Employee demand for health insurance and employer health benefit choices
As purchasers of the majority of private health insurance in the U.S., employers play an important role in choosing health insurance for the under sixty-five population. In this study, I examine the economic incentives facing employers choosing health benefits for employees with heterogeneous preferences for coverage with the objective of determining how the role of the employer affects the health insurance workers receive. I develop and empirically test a theoretical model of employer health benefit purchasing behavior. I find that, while employers have incentives to choose the types of plans employees prefer, heterogeneity among employees in demand for health insurance is costly to employers. The implication is that many individuals with employer-sponsored health insurance receive a plan that deviates from their optimal choice as employers balance the costs of not providing workers with their optimal allocation between wages and health insurance with the incremental costs of providing additional plans. I also find that the institutional features of the employer-sponsored market--the tax treatment of employee premium contributions, combined with nondiscrimination requirements--reduce the extent to which employers offer employees a choice of plans as well as the extent of product variation in the health plan market. I find empirical evidence supporting the theoretical model of employer health benefit choices as a response to employee demand for health insurance. Both the level and variation of characteristics of employees within a firm that affect their demand for health insurance are determinants of the level and variation of the generosity of the health benefits offered by employers. In addition, both establishment and firm size affect employer decisions about whether to offer health insurance, the number of plans offered, and the use of employee premium contributions. The results also demonstrate that characteristics of local labor markets that affect individual demand for health insurance, such as the availability of uncompensated care, also affect employer decisions. I conclude that, in general, employer choices reflect employee preferences for health insurance. However, heterogeneity among employees may result in some workers not receiving the health insurance they desire from their employer. I discuss the implications for employers and policymakers.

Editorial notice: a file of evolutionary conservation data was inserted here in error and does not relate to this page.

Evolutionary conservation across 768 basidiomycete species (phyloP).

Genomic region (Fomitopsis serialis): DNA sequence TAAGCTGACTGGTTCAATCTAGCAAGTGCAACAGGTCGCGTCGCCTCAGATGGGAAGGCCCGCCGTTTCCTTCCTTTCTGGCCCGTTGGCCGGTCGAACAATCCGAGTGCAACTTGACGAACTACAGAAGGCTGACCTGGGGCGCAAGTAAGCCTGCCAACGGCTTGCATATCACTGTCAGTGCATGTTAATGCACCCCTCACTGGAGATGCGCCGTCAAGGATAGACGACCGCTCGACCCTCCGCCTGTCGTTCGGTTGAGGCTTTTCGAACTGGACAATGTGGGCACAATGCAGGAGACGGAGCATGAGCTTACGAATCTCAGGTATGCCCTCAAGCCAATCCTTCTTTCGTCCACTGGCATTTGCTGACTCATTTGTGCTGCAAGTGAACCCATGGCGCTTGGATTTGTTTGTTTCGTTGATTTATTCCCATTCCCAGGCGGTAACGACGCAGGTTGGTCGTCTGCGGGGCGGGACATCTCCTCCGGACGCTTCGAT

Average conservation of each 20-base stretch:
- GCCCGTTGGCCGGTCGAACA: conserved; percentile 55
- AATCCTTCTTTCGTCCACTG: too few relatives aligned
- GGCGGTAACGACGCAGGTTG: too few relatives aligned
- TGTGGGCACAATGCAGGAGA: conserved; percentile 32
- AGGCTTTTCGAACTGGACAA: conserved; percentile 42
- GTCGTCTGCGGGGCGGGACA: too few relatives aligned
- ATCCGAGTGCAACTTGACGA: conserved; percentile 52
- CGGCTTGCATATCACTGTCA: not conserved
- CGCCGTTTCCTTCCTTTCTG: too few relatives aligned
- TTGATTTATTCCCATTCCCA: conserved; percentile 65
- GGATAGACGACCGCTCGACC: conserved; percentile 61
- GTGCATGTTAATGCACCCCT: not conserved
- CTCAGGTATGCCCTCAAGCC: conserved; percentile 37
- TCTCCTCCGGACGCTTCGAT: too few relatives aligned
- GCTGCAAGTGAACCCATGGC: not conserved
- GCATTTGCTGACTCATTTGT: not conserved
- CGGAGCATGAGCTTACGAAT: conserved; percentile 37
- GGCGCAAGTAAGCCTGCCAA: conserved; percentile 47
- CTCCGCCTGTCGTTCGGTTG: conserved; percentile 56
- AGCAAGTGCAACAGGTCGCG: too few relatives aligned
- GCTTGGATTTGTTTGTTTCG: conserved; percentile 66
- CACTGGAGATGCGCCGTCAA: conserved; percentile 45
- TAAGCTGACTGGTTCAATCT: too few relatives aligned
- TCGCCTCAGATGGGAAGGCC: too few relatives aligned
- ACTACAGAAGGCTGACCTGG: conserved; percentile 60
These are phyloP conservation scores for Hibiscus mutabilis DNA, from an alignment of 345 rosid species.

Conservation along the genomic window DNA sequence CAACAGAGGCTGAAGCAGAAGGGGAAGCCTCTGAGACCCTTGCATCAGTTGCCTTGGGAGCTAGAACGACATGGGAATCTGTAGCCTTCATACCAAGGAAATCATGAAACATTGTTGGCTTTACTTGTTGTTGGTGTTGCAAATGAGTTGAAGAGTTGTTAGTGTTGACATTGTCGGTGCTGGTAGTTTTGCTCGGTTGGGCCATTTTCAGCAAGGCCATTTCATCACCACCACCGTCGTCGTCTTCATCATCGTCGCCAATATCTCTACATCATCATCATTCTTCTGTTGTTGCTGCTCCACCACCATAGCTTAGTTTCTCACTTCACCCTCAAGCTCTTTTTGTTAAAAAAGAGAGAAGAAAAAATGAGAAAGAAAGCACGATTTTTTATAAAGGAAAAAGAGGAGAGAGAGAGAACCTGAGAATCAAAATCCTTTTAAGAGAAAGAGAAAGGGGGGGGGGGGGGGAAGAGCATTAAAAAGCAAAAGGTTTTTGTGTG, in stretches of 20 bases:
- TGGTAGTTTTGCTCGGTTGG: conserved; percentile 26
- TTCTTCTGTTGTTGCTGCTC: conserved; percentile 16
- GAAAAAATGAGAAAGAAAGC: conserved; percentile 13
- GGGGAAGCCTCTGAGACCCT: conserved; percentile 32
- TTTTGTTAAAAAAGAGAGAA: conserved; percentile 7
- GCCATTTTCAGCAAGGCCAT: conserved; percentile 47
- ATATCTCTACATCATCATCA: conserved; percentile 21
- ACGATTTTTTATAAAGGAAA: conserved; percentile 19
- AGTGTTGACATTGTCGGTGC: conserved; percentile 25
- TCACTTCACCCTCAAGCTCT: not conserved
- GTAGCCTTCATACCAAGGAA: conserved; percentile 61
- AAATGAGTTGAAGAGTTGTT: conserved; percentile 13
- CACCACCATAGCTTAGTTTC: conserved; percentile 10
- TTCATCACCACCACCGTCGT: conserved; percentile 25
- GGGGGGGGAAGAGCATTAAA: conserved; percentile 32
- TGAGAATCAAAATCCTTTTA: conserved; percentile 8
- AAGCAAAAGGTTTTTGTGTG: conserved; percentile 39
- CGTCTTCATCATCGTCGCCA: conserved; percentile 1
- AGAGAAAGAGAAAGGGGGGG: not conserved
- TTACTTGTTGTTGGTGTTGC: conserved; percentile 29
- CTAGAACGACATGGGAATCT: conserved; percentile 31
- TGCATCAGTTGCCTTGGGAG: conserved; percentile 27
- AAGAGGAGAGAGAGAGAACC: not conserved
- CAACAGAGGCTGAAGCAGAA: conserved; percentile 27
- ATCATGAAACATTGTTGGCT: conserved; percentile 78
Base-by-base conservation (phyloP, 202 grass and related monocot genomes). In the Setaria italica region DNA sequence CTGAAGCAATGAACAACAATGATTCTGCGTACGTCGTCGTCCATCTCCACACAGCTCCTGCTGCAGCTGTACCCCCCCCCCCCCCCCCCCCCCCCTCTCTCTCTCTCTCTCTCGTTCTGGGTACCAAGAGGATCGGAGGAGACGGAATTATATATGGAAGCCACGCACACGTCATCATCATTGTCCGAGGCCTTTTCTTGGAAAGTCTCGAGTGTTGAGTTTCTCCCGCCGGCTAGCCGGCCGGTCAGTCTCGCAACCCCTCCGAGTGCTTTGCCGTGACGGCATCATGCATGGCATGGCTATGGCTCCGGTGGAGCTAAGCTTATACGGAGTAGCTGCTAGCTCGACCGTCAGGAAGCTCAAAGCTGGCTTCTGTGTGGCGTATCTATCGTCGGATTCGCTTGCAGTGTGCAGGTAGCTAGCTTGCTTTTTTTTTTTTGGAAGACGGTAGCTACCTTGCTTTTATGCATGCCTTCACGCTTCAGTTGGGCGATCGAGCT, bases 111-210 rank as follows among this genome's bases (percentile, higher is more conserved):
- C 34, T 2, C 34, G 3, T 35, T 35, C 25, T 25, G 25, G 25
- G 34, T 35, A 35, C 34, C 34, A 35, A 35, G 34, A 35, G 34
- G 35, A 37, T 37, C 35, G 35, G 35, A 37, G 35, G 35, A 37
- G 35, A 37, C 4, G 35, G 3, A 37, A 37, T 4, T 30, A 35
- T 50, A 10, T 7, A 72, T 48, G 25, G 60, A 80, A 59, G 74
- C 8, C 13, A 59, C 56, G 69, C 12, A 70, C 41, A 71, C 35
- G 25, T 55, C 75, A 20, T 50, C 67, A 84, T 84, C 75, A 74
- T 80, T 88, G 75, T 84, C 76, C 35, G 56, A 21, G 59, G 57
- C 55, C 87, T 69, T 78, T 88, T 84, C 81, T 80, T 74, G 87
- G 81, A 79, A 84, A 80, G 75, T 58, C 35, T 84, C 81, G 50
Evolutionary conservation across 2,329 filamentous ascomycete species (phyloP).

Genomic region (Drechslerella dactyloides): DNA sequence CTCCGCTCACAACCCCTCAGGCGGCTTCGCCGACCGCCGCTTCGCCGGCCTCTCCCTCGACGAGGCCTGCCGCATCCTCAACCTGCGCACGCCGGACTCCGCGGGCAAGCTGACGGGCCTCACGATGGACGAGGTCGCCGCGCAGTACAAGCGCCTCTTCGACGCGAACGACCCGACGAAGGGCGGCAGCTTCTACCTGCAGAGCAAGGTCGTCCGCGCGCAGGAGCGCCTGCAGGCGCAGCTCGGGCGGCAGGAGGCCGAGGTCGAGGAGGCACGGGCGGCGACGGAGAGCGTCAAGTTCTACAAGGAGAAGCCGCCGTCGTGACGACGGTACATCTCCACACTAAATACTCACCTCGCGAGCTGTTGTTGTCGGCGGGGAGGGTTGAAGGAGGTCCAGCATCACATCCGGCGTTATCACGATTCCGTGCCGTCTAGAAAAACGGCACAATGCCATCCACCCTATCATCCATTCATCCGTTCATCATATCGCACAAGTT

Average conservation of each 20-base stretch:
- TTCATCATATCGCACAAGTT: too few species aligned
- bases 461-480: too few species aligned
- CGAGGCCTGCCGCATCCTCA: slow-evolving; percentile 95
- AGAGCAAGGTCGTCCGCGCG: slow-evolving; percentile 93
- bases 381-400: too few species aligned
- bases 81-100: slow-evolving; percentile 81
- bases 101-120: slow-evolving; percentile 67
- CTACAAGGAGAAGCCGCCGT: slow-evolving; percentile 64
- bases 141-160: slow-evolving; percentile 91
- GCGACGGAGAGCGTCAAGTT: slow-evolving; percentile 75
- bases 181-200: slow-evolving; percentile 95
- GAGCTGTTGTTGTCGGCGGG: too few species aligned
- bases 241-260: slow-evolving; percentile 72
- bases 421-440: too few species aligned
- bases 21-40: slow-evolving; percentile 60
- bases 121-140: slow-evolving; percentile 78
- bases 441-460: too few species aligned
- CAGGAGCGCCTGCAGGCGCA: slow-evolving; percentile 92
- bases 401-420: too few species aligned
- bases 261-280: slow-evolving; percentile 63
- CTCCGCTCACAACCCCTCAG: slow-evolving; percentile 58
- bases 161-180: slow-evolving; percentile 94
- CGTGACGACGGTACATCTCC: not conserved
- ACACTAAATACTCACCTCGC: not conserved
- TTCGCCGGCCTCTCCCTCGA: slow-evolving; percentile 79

|Year of publication:||
|Authors:||Bundorf, Mary Kate|
|Type of publication:||Other|
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